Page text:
Fig.6 Green Light
In conclusion Rope uses a great used of directing considering there was very little if any editing done, the minimalist approach and experiment of Alfred Hitchcock succeeds in creating suspense without the mainstrea use of slowly moving tracking characters behind a possible victim. Though there isn't much appreciation for the film compared to Hitchcock's other films, it could be argued that this is because of the homosexual themes in it. Rope was based off a play where the two murderers were homosexual men, and around the time this film was released it was very controversial and largely unaccepted to be a homosexual, so it could be said that it is because of this it didn't get as good of a reception as Hitchock's other films, not the actual film making. Film reviewer Ollie England mentioned the homosexual themes, "The narrative is gripping enough without consideration of the sexual politics of the film, yet there are some obvious clues as to the sexuality...live together and holiday together; they finish each other's lines and thoughts; they know all about each other's favourite drinks, taste in music and constantly review each other's feelings...They have a maid that seems to treat them as a pair of divas...although Brandon has had a relation with a female friend before - it seems to have ended badly." (England, 2013).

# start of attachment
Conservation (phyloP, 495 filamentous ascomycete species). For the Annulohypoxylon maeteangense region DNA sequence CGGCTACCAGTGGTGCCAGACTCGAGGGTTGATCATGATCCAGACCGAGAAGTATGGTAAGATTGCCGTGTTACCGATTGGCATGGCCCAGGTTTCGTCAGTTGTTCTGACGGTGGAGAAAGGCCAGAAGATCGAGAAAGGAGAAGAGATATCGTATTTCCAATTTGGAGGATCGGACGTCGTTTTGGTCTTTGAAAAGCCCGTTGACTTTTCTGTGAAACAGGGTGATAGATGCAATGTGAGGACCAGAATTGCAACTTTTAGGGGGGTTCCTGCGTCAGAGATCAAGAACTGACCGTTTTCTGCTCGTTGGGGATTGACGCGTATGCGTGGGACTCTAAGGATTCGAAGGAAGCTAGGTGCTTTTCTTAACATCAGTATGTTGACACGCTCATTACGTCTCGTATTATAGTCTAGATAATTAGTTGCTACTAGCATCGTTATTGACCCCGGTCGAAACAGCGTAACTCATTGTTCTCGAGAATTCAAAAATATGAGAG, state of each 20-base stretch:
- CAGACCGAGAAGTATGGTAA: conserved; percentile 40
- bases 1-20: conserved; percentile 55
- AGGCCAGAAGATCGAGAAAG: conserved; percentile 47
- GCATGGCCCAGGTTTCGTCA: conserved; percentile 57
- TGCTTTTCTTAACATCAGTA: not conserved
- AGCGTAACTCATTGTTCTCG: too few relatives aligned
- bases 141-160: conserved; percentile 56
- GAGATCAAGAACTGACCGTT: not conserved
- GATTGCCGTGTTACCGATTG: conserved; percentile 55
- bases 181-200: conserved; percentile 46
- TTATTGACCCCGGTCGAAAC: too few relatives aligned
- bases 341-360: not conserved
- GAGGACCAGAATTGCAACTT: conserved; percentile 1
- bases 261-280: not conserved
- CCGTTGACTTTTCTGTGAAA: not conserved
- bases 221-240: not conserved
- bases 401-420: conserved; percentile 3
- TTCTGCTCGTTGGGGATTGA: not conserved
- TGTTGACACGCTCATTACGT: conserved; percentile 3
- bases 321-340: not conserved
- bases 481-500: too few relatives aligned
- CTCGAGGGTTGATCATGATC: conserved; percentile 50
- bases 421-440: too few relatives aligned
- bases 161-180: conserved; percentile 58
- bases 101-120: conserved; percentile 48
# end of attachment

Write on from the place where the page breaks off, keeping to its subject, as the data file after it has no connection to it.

Ebert, R [Online] At: http://www.rogerebert.com/reviews/rope-1948 (Accessed on 18.01.14)
England, O [Online] At: http://www.biggaypictureshow.com/bgps/2013/03/rope-1948/ (Accessed on 18.01.14)
Macek, J.C [Online] At: http://worldsgreatestcritic.com/rope.html (Accessed on 18.01.14)
List of Illustrations:
Fig.1 Rope [Poster Art] At: http://thegloriousninth.blogspot.co.uk/2010_07_01_archive.html (Accessed on 18.01.14)
Fig.2 Alfred Hitchcock, Rope [Film Still] At: http://www.gonemovies.com/WWW/Hoofd/A/Detail.php?Keuze=HitchcockStewartRope&Cat=Crime (Accessed on 18.01.14)
Fig.3 Rope [Film Still] At: http://thehitchcockreport.wordpress.com/2010/09/30/alfred-hitchcocks-technical-wonder-rope/ (Accessed on 18.01.14)
Fig.5 Rupert & the Chest [Film Still] At: http://liberalironist.wordpress.com/2011/06/02/rope-the-poverty-of-superior-human-beings/ (Accessed on 18.01.14)
Fig.6 Green Light [Film Still] At: http://limoday.blogspot.co.uk/2012/05/rope-dopes.html (Accessed on 18.01.14)